An implant made from pigskin restored the sight of 19 people in a recent trial

The implant developed by scientists at Linköping University.

The implant developed by scientists at Linköping University.
photo: Thor Balkhed/Linköping University

A team of scientists says that “We’ve found a new way to help people with damaged corneas: bioengineered implants made from pig skin. In the findings of a small clinical trial published this month, the implants were shown to restore people’s sight for up to two years, even in those who were legally blind. blind If it continues to show promise, the technology may one day offer a mass-produced alternative to donated human corneas for people with these conditions.

The cornea is the transparent outer covering of the eye. In addition to protecting the rest of the eye, it helps us see by focusing the light that passes through it. Corneas can heal from minor abrasions easily enough, but more serious injuries and certain diseases can leave behind permanently damaged corneas that begin to impair our vision. Around 4 million people are thought suffer from vision-related problems caused by damaged corneas, according to the World Health Organization, and is one of the leading causes of blindness.

For those with severely damaged corneas, the only truly effective treatment is a transplant of a healthy cornea, also known as a corneal graft. Unfortunately, like many organs, human corneas must be used very soon after being donated, and they are often in short supply, especially for people living in the poorest countries. This shortage has fueled researchers’ efforts to find other methods to replace or support damaged corneas. One such approach is the implant created by researchers at Linköping University (LiU) in Sweden, who also founded the company LinkoCare Life Sciences AB to develop it.

In their research, published Last week in Nature Biotechnology, the team gave their implant to 20 patients in India and Iran with advanced keratoconus, a condition where the cornea becomes progressively thinner. Nineteen of 20 patients experienced substantial improvements in their vision afterward, and the 14 people who were legally blind no longer met that threshold. Patients who needed additional corrective treatment were also able to tolerate contact lenses again. And those gains remained stable two years later, while no adverse events were reported.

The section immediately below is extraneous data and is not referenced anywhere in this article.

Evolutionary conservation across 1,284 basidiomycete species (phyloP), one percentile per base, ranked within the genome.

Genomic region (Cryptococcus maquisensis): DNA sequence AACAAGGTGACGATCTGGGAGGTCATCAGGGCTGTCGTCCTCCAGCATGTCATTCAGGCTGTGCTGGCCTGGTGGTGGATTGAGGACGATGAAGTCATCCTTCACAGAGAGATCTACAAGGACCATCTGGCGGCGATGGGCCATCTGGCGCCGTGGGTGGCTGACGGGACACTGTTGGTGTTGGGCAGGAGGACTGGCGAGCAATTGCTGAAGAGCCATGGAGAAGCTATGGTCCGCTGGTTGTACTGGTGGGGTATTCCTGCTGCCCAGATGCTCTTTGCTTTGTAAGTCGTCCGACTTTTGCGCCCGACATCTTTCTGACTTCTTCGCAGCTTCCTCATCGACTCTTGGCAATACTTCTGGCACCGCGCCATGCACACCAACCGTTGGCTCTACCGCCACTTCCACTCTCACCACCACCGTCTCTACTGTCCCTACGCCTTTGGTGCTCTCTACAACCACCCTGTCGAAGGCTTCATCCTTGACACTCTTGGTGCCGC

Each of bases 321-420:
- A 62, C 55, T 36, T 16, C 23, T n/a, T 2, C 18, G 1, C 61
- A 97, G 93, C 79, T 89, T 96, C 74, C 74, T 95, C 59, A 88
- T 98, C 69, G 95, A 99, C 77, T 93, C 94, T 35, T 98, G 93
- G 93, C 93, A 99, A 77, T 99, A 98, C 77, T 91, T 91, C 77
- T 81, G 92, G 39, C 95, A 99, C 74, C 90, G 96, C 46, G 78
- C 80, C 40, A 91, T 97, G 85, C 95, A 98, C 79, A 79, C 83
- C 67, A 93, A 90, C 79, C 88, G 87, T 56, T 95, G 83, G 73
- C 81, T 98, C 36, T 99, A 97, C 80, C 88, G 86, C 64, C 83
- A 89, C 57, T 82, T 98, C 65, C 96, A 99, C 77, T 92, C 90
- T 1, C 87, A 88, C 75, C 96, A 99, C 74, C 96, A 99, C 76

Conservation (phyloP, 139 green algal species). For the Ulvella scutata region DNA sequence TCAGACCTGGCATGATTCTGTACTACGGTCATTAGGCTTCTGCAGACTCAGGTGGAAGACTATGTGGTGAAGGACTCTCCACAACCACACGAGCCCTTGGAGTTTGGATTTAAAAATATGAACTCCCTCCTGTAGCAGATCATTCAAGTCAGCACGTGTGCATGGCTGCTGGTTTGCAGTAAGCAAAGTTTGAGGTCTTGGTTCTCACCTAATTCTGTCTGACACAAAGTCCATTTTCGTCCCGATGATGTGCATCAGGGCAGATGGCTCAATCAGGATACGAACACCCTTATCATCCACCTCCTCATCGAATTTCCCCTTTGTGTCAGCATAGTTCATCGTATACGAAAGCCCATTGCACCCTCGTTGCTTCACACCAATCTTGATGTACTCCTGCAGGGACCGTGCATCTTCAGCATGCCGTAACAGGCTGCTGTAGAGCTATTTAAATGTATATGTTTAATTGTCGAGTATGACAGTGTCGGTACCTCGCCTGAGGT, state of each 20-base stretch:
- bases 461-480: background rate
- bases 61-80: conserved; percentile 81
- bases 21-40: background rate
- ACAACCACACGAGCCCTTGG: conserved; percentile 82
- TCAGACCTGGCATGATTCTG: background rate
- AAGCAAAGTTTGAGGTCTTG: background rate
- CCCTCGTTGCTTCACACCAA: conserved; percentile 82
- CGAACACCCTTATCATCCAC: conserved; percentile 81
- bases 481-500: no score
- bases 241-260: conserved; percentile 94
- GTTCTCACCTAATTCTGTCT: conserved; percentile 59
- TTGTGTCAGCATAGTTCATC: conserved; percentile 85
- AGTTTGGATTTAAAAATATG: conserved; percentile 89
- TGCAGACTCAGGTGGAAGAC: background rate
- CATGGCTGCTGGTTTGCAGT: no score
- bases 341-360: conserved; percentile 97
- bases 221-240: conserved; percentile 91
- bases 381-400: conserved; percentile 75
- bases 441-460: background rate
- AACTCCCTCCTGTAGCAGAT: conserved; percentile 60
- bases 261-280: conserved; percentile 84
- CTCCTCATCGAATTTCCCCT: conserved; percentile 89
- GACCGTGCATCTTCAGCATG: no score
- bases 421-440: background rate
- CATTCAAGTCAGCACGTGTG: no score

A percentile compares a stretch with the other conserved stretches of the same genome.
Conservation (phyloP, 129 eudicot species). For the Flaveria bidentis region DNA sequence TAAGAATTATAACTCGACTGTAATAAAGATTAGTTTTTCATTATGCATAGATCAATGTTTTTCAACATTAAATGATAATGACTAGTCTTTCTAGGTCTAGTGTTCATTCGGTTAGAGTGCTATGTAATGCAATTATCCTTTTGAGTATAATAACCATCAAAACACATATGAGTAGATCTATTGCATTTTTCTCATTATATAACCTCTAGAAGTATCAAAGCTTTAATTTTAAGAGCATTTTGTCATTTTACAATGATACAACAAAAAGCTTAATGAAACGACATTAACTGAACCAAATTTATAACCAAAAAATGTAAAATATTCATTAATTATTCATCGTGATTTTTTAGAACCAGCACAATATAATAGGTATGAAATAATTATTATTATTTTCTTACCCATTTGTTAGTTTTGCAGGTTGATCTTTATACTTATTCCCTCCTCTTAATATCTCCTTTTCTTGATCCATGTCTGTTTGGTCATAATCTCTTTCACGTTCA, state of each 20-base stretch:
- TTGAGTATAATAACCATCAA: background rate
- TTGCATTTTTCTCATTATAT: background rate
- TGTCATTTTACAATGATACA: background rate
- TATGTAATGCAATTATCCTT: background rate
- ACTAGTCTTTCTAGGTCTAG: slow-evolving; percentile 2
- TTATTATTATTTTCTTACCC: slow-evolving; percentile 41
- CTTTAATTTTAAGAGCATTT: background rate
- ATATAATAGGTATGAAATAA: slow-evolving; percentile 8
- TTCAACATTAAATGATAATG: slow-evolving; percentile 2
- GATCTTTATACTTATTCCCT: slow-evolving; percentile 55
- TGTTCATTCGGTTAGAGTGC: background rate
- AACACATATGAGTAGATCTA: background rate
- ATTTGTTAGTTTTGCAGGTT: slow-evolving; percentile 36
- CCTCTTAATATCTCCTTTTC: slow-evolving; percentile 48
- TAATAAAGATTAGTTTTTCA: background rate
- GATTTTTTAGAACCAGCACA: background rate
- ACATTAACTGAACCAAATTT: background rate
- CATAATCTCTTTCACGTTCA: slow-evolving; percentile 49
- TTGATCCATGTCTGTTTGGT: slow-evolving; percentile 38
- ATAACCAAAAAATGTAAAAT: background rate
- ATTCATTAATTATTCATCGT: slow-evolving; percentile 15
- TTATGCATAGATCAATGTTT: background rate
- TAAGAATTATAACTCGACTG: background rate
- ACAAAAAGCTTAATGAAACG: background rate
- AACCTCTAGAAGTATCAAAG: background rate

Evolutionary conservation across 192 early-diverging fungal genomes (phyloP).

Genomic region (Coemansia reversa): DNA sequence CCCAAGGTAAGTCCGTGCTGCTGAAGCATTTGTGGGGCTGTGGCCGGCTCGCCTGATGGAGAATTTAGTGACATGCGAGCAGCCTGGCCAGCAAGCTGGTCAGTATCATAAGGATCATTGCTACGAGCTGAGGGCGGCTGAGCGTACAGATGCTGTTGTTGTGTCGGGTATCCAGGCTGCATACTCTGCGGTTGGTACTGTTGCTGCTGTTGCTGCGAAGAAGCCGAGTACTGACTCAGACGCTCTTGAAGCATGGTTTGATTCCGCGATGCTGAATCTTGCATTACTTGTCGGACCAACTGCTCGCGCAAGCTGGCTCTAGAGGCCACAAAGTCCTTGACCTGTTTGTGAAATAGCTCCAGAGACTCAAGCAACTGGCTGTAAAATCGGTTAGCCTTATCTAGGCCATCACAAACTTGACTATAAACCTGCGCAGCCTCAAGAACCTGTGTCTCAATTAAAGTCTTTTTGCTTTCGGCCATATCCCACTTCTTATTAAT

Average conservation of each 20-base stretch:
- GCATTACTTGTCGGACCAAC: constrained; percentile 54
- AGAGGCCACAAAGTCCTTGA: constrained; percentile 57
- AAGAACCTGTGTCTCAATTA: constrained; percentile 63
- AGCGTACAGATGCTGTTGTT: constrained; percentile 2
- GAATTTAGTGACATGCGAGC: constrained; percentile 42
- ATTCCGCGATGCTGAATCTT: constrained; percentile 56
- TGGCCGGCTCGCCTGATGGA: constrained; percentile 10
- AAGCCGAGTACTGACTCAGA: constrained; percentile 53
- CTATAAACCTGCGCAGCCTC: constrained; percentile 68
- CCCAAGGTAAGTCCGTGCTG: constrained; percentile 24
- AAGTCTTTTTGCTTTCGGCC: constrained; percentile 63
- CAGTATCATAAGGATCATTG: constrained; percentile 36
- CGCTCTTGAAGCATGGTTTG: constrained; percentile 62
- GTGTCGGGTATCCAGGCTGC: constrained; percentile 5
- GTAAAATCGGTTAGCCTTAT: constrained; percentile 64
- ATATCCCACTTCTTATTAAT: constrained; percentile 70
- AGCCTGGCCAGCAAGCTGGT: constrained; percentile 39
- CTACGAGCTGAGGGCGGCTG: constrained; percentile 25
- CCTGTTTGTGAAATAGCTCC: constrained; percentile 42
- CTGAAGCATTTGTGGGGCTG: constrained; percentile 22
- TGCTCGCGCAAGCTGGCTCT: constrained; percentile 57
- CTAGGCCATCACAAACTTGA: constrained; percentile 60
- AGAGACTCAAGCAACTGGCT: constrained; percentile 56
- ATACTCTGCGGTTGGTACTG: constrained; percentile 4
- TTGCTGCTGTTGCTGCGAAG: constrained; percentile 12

“The results show that it is possible to develop a biomaterial that meets all the criteria to be used as human implants, which can be mass-produced and stored for up to two years and thus reach more people with vision problems,” said l author of the study. Mehrdad Rafat, professor in the Department of Biomedical Engineering at LiU and director general of LinkoCare, in a statement of the university

There are existing ones artificial corneas in use, as well as similar treatments in development. But researchers say their implant should have some key advantages over those options. Many of these treatments still rely on donated corneas to reduce the risk of rejection by the body, while the team’s implant uses relatively cheap biosynthetic material derived from purified pig skin. The material is then used to create a thin but durable layer of mostly collagen, the same basic ingredient of the cornea. In the current study, patients were given only eight weeks of transplant drugs to ensure acceptance by the body, unlike the year or more of medication it is usually given to those with corneal grafts and no signs of rejection were reported.

They have also developed a minus invasive surgical method to insert your implant, one that does not require removing the original cornea, which should reduce the risk of complications and allow for wider use in places with fewer resources. And his other research suggests that implant materials should remain stable for at least eight years, if not longer.

“We have made significant efforts to ensure that our invention is widely available and affordable to all and not just the rich. That is why this technology can be used in all parts of the world,” said Rafat.

Of course, these findings are still very small. Successful results seen in many more patients will be needed before any country will consider approving this treatment. To that end, the researchers are planning larger clinical trials of their implant and may expand their work to see if the treatment might work for other cornea-related conditions.

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